It’s the Most Wonderful Time of the Year!
Or is it? For those working on eating disorder recovery, the holidays can be a very complicated time to navigate. Cultural norms around feasting, indulging, and stuffing yourself can be overwhelming. That, coupled with maneuvering problematic family dynamics, large social gatherings and holiday travel are enough to put those in recovery in a tailspin.
However, it is possible to re-claim the joy of the season and to engage in gatherings in a more authentic and meaningful manner when we are grounded in recovery. Staying connected to recovery in this time requires intentionality, awareness, and at times, boundaries.
Eating Disorder Recovery – Holidays
Before embarking on any holiday trip or sitting down for a family meal, come up with a plan to keep yourself safe and on track.
Your plan should include:
- What you’re going to do with your food for the holiday and the days surrounding.
- Who are you going to eat with?
- What kinds of foods are you going to try?
- Thinking of ways to challenge yourself during the holidays is important, as well as creating a Plan B if things become more difficult.
- You may want to consider checking in with the host to see what they’ll be serving so that you can get an idea of what to expect.
- It may also be helpful to chat with your treatment team about how to portion your meal so that you walk into the holidays with confidence.
And, if worse comes to worst, I recommend keeping a few go-to snacks in your bag or purse just in case you find yourself struggling.
Eating Disorder Recovery – Big Events
I recommend constructing a coping plan for any big event. If the conversation gets heated, if the food feels overwhelming or if emotions get big, what can you do to ground yourself? Some of my favorites are to step outside with a family member to practice some deep breathing. You can also take a gentle walk or shoot a text or call to a support person.
Keeping a note in your phone of coping skills you and your therapist have developed is a great way to make sure you can access your work, even in the midst of stress.
Stay On Track!
It’s very important to resist skipping other meals the day of a holiday. The cultural message around Thanksgiving and other holidays may be to avoid eating until the big meal. This can be a recipe for disaster. Not staying on track with your meals and snacks sets you up to be more likely to overeat or binge at the big meal. (And feel pretty crummy about it afterwards).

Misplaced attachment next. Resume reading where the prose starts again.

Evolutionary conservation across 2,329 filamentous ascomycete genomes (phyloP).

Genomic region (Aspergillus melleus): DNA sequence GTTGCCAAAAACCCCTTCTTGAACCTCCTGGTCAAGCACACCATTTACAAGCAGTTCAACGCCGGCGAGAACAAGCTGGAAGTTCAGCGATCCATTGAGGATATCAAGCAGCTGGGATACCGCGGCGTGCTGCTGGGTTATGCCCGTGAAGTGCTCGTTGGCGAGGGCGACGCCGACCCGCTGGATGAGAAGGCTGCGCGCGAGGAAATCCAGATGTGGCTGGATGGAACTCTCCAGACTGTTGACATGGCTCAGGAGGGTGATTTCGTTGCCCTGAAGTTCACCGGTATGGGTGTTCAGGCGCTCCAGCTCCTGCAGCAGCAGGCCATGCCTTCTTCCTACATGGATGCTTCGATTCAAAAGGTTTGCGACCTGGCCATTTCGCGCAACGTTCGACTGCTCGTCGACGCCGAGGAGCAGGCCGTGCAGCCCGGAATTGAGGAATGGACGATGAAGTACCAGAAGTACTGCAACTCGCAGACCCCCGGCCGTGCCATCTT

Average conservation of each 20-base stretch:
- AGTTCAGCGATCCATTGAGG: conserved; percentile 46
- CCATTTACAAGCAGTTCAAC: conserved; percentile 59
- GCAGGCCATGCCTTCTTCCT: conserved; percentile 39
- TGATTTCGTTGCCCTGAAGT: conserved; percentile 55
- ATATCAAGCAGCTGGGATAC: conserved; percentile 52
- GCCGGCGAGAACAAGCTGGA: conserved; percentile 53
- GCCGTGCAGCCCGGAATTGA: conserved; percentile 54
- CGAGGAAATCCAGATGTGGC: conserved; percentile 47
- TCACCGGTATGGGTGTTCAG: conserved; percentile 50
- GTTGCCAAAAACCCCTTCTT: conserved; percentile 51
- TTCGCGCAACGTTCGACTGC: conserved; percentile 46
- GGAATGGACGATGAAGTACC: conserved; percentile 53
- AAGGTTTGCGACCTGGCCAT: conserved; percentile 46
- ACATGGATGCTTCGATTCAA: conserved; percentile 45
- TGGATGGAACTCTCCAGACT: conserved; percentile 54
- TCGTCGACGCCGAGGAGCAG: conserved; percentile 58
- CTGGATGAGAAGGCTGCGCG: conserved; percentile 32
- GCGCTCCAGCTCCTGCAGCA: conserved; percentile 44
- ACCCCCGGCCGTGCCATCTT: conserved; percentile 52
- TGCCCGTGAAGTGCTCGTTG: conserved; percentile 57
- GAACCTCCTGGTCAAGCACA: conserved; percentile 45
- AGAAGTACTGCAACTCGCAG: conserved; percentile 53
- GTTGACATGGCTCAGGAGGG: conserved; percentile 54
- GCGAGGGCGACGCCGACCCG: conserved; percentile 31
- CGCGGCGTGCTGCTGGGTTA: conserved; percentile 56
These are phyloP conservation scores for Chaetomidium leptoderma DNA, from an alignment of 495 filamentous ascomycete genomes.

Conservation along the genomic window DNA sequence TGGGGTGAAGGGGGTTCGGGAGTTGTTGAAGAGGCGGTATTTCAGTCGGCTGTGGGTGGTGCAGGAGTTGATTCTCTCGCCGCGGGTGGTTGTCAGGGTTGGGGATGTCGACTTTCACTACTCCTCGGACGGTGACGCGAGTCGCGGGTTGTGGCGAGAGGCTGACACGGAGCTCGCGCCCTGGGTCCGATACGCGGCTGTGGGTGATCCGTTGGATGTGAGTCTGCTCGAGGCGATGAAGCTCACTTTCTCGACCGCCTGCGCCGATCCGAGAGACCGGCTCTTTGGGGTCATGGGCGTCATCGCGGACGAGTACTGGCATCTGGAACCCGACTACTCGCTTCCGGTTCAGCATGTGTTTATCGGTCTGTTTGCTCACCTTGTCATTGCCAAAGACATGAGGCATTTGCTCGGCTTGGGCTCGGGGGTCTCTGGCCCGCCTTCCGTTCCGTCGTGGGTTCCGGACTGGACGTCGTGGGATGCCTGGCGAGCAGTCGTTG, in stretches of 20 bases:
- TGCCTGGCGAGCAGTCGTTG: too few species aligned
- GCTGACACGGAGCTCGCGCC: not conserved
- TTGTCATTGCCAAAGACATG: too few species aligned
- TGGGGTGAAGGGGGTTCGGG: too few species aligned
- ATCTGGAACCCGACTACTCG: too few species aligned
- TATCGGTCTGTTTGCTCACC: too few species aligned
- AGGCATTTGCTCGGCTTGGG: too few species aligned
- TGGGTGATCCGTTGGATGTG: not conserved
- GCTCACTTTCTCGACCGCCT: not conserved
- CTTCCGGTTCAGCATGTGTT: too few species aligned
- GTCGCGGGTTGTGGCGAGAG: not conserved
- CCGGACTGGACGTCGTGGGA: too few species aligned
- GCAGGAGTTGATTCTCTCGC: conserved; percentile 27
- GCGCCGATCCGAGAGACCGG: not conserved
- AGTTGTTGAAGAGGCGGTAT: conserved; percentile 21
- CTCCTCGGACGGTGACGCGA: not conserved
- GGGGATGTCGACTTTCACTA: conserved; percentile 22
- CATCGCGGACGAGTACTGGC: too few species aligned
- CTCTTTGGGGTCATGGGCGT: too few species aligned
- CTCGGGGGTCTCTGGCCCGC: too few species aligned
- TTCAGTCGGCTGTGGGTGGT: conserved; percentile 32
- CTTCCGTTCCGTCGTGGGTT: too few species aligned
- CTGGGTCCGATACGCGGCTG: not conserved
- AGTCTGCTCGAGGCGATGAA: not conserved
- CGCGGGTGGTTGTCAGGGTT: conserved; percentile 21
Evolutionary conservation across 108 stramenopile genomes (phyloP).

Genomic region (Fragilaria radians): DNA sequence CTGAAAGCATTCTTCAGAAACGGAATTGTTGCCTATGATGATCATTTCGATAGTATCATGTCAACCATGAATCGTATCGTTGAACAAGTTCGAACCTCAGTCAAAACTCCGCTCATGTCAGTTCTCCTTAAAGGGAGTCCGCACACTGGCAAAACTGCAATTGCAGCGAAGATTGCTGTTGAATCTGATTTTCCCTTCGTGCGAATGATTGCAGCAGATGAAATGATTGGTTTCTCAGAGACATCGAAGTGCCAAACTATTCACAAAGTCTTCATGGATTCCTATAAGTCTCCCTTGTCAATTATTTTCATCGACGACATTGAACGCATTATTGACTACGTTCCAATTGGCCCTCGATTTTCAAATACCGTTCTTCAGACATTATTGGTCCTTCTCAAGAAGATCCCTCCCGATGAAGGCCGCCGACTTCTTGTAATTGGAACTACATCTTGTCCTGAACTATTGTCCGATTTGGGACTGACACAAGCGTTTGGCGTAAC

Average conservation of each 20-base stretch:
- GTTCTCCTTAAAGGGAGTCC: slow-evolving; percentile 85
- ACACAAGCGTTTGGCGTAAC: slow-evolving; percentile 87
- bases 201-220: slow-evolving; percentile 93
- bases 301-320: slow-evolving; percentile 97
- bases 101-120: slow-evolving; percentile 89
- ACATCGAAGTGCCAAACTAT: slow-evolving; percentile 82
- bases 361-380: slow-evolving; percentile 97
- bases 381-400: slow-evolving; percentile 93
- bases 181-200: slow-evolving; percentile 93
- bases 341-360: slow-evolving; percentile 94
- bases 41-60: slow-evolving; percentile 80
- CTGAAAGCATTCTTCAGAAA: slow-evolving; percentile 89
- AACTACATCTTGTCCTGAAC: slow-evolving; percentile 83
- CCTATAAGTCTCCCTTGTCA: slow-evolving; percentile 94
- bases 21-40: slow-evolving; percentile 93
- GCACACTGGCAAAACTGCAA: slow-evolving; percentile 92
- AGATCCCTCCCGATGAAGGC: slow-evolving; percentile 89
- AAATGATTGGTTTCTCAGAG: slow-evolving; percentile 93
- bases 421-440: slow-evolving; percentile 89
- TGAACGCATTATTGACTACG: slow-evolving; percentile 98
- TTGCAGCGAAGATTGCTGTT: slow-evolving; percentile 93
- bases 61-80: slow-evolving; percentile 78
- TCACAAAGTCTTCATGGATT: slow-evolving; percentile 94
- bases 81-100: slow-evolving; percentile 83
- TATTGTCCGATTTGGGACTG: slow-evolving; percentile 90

If your family is the type to skip the meals leading up to the big one, make sure you find someone who would be willing to eat the other meals with you. It helps to have a person who you can turn to and who will keep you on track with your intentions and goals. Make sure you’ve identified this person and let them know ways they can support you ahead of time.
It is important to put your recovery first. And if you are fresh out of treatment or if there is a complicated relational or food dynamic with family, this may be more challenging. You may want to have a smaller gathering with people who are safe and supportive. This can be a difficult boundary to draw. But if attending a party puts recovery at risk, it is best to take time off from big holiday gatherings.
Along with all of the joy and celebration of the season, holidays can also be highly emotional, stressful times. When our experiences of holidays are overshadowed by pain, loss, and fear, they can lose the essence of what these days actually mean. Taking a few minutes to journal before a holiday may be helpful to consider what you’re hoping to focus on during this holiday. Also, what you’d like to bring to it.
Many families have a plethora of traditions they carry on year-to-year. This could be an opportunity for you to create and introduce a new holiday ritual. It may be simple, like asking everyone a question that they answer around the dinner table. Or it may be elaborate, like celebrating in a different place. The beauty is that in recovery you get to create new relationships to everything in your life. Your body, your family and friends, and even family celebrations can change.
No Matter How the Holiday Goes…
No matter how the holiday goes, whether you show up and are able to meet your intentions or if things get difficult and you find yourself struggling, remember that each day, hour, meal and snack is a new opportunity to reconnect with recovery and your intentions in recovery.